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Zimmerman said Martin assured him he was going to kill him

Published: Friday, June 22, 2012

Updated: Friday, June 22, 2012 11:06


MIAMI - Three days after George Zimmerman killed an unarmed teenager and went home free, he had a predicament: The lead detectives investigating the shooting seemed to no longer believe his story.

Sanford Police Detective Chris Serino told Zimmerman in a series of interviews that day that he was a "good guy," but that there were holes in his story, including minor injuries that did not match the beating he said he received at the hands of a "child" who carried candy.

Zimmerman repeatedly told police that Trayvon Martin sucker-punched him, tried to suffocate him and bashed his head into the concrete to the point it felt his "head was going to explode." He said Martin tried to take his gun from him before saying: "You're going to die tonight, motherf ...."

But Serino wondered why Zimmerman's skull wasn't fractured, why he didn't know the street names of a tiny neighborhood where he'd lived for three years and why he had no defensive wounds on his hands. Serino got him to acknowledge what Martin's parents and lawyers have said all along: that Zimmerman got out of his car that night not so much to check for an address to give police, but to find out where the teen went.

"That was a kid with a future, a kid with folks that care. Not a goon," Serino said. "In his mind's eye, he perceived you as a threat. He has every right to defend himself."

Tapes released Thursday of questioning between Zimmerman and Sanford police underscore a sharp contrast between the public statements made by the Sanford Police Department the weeks following Martin's killing and the conversations that went on internally. They offer the first glimpse of a man who told detectives that he takes medication for attention deficit hyperactivity disorder, and who at one point became the most controversial man in America. The interrogations also reveal that detectives were troubled by a man with a history of inserting himself into law enforcement matters who did not have the training to determine what a "suspicious" person should look like.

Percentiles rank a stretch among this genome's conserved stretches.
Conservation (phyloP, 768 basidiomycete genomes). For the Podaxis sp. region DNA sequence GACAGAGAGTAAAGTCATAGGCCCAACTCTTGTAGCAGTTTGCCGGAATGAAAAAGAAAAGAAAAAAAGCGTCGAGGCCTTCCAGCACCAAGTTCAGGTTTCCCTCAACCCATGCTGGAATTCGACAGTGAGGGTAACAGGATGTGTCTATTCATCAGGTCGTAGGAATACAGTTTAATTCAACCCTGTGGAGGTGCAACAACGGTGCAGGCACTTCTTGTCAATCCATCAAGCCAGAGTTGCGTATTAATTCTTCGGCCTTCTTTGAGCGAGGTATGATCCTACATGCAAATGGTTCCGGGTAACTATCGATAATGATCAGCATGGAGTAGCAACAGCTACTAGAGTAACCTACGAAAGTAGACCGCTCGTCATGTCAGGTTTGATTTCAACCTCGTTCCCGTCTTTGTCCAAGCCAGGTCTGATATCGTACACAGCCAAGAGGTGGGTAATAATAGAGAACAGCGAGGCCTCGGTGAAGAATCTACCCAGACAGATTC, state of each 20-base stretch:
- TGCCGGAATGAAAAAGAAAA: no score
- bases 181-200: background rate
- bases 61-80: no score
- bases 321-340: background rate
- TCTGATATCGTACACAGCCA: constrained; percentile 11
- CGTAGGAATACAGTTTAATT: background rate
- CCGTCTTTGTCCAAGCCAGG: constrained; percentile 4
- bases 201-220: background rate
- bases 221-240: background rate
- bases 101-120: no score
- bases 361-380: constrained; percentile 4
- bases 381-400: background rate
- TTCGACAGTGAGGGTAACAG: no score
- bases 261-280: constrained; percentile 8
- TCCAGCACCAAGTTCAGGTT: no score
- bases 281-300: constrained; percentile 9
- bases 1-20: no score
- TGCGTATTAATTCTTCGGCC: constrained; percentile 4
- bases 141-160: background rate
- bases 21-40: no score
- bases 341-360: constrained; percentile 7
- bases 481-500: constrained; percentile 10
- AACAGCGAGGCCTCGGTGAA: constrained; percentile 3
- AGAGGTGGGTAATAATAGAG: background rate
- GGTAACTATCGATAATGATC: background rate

Zimmerman detailed a harrowing night when he said a stranger accosted him for no reason and allegedly threatened to kill him. At least twice witnesses failed to come to his aid. One of the first things Zimmerman said to Detective Doris Singleton: The bad guys always get away.

Hinting that Zimmerman had left something out of his account, Serino asked over and over why Martin would have been so enraged as to deck a perfect stranger. Zimmerman, he suggested, had chased him.

"You wanted to catch him. You wanted to catch the bad guy, the f. . . -g punk who can't get away," Serino said, referring to words Zimmerman used on his call to police.

At one point, Zimmerman answered: "I wasn't following him; I was just going in the same direction he was."

Serino retorted: "That's following."

Zimmerman is facing a second-degree murder charge for the killing. The arrest came six weeks after the shooting and a short time after a widely criticized investigation was handed over to other agencies. Despite Serino's misgivings _ and the detective's recommendation that Zimmerman be charged with manslaughter _ Sanford Police publicly stated that there was no probable cause to make an arrest, so the politically charged case was handed over to the Florida Department of Law Enforcement.

Defense attorney Mark O'Mara on Thursday posted statements _ eight on audio, two on video and one written _ in which Zimmerman gave police his version of the night's events. The tapes show he was calm, sometimes dazed, and neither upset nor remorseful. He was consistent in his account that a "suspect emerged from the darkness" and punched him so hard in the nose that he fell.

Just a day after the shooting, Zimmerman cooperated with police and returned to the gated community as they shot video of him re-enacting the fight. He described where he first saw Martin, how he followed after him and how Martin set upon him and tried to seize his gun.

Martin, he said, "wailed" on his head so hard it felt like he was being hit with bricks. Zimmerman said he grabbed the gun first and "fired one shot," causing Martin to kind of sit back and say: "You got me. You got it."

Zimmerman indicated that he didn't realize Martin was shot at this point, though it was point-blank range.

"I didn't think I hit him," Zimmerman told police during the re-enactment. "I thought he was just saying: 'I know you have a gun now. I heard it. I give up.'"

That night Zimmerman gave a detailed verbal statement to a police official who used voice-analyzing software to help determine the veracity of his statements.

The videos mark the first time the public can see and hear how Zimmerman described the lead-up to his confrontation with Martin and what led him to shoot the Miami Gardens teen on that rainy evening at a gated community in Sanford. They show him on the day after the killing wearing two mid-sized butterfly bandages on the back of his hand and a bandage between his eyes.

Two days later, a police video showed he wore a much larger bandage.

On the tapes released Thursday, Zimmerman said Martin "appeared out of nowhere."

"You got a problem?" Zimmerman said Martin asked. In another statement, he phrased it, "You got a problem, homie?"

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